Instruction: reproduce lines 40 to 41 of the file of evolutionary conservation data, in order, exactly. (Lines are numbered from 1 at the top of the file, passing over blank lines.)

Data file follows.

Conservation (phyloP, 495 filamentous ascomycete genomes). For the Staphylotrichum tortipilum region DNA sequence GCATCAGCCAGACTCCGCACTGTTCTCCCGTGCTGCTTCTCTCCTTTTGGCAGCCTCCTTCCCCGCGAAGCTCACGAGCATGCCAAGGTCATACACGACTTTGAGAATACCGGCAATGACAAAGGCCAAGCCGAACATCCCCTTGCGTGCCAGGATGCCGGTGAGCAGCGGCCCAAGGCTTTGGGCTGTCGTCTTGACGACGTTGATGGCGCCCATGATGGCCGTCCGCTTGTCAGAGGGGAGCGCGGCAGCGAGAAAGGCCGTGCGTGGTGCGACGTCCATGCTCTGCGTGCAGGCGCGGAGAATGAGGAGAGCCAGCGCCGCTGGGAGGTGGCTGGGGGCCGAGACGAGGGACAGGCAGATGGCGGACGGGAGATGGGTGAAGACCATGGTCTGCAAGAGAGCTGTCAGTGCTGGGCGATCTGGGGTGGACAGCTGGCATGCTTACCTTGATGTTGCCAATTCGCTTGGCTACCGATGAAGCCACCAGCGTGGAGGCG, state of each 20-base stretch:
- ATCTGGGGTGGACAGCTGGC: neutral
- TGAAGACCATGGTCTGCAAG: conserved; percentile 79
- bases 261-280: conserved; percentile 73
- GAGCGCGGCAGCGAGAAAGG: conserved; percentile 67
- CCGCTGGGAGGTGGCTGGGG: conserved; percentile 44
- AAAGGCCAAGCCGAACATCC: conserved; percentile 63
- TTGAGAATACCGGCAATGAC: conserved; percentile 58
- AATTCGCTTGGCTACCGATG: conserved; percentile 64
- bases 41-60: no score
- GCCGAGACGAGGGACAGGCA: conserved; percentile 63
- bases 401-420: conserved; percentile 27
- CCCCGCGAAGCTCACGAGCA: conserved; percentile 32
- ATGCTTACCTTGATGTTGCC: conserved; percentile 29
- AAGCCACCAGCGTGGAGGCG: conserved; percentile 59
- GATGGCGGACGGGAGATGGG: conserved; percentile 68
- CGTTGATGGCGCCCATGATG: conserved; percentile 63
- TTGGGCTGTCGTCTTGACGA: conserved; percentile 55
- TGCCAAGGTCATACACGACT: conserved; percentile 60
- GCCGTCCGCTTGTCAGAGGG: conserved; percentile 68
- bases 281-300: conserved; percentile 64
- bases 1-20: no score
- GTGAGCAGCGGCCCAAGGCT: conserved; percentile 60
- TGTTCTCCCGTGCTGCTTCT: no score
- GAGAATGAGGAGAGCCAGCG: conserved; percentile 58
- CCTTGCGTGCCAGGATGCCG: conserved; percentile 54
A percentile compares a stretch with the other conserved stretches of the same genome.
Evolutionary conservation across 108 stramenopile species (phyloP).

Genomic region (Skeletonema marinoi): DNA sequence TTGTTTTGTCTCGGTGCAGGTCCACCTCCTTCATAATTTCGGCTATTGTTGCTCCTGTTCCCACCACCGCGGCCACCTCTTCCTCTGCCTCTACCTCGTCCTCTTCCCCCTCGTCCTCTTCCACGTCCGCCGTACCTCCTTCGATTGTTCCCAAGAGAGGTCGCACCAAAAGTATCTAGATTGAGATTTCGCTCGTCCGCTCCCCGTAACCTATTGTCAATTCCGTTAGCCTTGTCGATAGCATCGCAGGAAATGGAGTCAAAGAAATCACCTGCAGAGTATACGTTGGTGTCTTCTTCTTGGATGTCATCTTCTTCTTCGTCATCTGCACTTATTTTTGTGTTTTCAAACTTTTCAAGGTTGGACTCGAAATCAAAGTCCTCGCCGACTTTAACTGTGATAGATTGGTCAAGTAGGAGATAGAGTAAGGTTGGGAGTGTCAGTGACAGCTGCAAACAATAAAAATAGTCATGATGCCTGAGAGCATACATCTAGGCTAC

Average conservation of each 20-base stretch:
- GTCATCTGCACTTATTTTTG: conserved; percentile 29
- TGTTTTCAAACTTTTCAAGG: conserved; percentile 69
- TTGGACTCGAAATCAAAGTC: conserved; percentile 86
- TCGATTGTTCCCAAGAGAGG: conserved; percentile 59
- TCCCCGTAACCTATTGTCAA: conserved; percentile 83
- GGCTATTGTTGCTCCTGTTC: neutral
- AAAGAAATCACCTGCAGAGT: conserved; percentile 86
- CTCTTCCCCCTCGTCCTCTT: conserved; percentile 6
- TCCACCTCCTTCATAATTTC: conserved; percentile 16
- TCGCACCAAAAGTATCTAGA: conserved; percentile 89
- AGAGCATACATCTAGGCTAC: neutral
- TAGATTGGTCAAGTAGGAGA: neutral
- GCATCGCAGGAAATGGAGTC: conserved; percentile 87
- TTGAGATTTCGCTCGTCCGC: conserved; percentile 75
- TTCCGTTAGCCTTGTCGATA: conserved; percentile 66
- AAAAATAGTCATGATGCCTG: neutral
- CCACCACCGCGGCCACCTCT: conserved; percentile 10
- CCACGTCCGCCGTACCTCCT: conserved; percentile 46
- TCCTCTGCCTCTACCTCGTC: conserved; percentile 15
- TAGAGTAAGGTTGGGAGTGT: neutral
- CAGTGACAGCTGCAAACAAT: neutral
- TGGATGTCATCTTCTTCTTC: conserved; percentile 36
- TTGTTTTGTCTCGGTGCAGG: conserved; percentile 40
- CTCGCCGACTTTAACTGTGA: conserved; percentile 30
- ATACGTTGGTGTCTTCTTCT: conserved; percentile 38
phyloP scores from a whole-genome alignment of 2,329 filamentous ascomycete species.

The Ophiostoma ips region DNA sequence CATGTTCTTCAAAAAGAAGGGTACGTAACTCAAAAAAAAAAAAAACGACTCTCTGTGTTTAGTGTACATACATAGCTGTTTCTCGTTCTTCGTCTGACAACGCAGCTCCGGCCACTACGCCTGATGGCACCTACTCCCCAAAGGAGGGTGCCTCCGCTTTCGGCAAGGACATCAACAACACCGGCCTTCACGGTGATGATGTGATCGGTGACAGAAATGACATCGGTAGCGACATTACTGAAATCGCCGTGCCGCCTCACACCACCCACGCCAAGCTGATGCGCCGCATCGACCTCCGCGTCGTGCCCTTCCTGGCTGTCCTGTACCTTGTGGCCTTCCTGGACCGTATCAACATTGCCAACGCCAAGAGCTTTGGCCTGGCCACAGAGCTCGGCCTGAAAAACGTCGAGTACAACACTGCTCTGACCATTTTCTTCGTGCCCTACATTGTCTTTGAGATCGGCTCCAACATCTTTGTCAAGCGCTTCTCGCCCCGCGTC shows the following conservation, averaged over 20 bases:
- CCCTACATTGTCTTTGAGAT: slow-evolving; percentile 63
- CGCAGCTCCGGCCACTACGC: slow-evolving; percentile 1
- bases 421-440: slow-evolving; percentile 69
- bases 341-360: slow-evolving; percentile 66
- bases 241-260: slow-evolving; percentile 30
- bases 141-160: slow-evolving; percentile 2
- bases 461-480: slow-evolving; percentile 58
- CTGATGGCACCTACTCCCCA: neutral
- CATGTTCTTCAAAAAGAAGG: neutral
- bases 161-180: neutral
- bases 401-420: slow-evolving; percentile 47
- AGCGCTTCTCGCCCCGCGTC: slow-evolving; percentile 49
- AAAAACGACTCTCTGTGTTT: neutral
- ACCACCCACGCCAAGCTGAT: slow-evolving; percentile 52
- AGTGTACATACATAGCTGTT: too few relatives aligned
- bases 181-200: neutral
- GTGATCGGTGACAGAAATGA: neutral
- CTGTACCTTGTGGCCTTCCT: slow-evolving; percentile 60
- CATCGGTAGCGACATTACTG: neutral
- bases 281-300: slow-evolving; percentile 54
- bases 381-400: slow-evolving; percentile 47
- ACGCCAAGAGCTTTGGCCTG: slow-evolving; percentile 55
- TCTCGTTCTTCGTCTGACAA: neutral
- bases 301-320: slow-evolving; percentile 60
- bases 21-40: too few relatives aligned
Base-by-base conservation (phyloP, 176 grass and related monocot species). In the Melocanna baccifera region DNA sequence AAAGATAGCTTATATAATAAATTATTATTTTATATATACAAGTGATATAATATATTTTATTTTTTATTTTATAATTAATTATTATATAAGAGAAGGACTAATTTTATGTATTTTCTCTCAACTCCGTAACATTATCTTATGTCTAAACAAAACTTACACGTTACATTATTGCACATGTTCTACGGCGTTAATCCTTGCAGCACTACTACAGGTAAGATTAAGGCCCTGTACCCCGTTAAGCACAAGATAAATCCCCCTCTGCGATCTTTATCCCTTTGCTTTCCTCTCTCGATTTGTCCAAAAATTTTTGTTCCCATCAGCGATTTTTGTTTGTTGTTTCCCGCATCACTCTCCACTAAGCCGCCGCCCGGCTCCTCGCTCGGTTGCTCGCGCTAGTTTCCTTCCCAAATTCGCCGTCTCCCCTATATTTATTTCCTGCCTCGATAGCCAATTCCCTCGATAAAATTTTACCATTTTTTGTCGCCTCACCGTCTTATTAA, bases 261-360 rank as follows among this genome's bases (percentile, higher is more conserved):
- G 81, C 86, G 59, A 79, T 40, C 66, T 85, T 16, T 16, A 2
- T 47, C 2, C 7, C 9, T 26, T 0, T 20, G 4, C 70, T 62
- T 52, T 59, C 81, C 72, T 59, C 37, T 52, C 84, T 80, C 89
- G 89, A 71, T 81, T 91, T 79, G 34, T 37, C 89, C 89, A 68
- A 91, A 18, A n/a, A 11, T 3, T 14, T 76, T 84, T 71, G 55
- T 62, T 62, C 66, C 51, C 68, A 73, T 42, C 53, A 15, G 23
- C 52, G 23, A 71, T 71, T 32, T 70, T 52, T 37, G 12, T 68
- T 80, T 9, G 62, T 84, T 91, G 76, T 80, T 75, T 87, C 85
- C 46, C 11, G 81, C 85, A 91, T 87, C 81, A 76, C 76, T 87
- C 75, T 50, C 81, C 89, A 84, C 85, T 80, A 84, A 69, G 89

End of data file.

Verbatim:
- TCGCACCAAAAGTATCTAGA: conserved; percentile 89
- AGAGCATACATCTAGGCTAC: neutral